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Effects of Extended Storage on Eggs / June 2, 2004 / News from the USDA Agricultural Research Service

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Effects of Extended Storage on Eggs

By Sharon Durham
June 2, 2004

Egg quality and usefulness are safely maintained beyond the sell-by date if the eggs are stored properly, according to Agricultural Research Service scientists in Athens, Ga.

ARS food technologists Mike Musgrove and Deana Jones with the agency's Poultry Processing and Meat Quality Research Unit tested the quality and functionality of table eggs during a 10-week storage time, long beyond the current 30-day industry standard for storing eggs on the store shelf. Properly refrigerated and handled, eggs are considered safe for consumption for four to five weeks beyond the sell-by date.

Musgrove looked at bacteria like Salmonella, Escherichia, Enterobacter, Klebsiella and Yersinia that can contaminate eggshells and--if handled or processed improperly--remain on eggs when they reach the consumer. However, Musgrove found that after washing and packaging, eggs showed no bacteria of the Enterobacteriaceae family until the fifth week after processing. Washing eggs according to current guidelines removes bacteria from their surface, reducing the chances of microbes getting into the eggs once they are cracked in preparation for consumption.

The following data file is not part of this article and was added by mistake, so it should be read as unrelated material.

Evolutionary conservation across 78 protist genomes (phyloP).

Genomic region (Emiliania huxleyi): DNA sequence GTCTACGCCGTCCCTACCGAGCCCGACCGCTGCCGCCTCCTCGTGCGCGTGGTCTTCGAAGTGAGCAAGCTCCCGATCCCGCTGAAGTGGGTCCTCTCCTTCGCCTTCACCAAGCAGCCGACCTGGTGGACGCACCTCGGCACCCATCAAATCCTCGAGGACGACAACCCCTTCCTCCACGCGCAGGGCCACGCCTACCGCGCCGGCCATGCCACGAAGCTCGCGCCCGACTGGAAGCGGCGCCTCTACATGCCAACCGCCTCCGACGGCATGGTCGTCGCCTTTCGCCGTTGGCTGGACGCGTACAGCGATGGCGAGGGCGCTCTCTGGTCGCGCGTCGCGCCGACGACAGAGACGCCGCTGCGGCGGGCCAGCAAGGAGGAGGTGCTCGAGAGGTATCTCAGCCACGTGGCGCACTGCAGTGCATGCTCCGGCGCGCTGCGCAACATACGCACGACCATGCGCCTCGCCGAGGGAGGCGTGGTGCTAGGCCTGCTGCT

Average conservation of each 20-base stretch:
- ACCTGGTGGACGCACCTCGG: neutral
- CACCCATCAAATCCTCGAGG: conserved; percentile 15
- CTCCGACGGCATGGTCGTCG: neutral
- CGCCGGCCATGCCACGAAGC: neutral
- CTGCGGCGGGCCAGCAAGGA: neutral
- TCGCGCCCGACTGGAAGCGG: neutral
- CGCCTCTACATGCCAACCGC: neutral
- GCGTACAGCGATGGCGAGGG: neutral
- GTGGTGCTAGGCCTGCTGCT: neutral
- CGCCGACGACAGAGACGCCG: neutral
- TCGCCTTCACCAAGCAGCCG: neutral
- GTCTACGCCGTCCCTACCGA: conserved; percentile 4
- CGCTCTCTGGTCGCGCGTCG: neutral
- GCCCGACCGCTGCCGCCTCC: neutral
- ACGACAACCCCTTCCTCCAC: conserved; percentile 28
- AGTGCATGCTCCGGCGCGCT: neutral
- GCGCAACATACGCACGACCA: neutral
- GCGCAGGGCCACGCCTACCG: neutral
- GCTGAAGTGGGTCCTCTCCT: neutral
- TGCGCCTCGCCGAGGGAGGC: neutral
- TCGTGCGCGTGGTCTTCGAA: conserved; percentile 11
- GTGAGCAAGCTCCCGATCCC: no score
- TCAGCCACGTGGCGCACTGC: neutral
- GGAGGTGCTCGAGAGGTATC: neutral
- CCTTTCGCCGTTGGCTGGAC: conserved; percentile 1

An egg's shell and membranes under the shell provide a barrier that limits the ability of organisms to enter. A natural protective coating, called the cuticle, helps to preserve freshness and prevent microbial contamination of the egg. This coating is damaged or removed by processing, but a thin layer of oil may be applied during processing to help preserve internal quality. The eggs are then placed in cold storage and shipped.

Jones studied the functionality of the eggs during 10 weeks of storage. Eggs are found in a wide range of foods, including baked goods and mayonnaise. Over time, eggs can lose their ability to fluff up an angel food cake or make creamy mayonnaise, but according to Jones, they didn't show a marked decrease in quality during the 10-week test period.

Read more about the research in the June issue of Agricultural Research magazine.

ARS is the U.S. Department of Agriculture's chief scientific research agency.

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Last Modified: 6/2/2004